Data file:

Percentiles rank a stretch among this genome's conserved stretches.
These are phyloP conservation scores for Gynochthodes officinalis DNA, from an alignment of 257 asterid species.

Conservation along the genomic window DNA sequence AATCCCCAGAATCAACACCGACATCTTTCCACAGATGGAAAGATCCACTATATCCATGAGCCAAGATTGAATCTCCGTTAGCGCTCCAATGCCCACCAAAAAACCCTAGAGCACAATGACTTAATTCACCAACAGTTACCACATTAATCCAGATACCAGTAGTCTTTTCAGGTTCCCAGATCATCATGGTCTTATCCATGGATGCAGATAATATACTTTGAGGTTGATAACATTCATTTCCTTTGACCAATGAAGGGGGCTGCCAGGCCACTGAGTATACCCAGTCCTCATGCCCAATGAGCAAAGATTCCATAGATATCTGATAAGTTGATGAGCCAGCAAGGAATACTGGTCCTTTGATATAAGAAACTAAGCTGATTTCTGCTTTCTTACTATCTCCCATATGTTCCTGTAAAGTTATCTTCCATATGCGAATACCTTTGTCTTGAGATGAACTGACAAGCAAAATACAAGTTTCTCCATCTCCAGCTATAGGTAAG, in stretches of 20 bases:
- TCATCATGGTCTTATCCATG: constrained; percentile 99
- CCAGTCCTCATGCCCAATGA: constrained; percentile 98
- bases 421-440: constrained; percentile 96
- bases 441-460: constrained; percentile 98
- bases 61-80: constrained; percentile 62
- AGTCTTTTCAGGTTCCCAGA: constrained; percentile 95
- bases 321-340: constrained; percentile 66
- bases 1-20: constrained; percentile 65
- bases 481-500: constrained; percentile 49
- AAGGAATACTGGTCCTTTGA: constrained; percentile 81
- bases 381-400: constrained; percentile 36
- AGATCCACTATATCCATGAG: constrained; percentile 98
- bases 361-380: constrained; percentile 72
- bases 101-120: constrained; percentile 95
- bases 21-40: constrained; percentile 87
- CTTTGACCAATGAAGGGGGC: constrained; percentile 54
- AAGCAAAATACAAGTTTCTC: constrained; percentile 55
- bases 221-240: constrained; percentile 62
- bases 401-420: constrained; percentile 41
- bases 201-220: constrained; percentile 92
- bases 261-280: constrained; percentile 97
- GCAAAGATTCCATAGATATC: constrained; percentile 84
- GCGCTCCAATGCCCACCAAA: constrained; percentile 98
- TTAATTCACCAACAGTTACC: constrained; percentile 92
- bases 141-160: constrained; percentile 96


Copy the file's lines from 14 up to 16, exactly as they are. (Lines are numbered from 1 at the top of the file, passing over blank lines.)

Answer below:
- bases 381-400: constrained; percentile 36
- AGATCCACTATATCCATGAG: constrained; percentile 98
- bases 361-380: constrained; percentile 72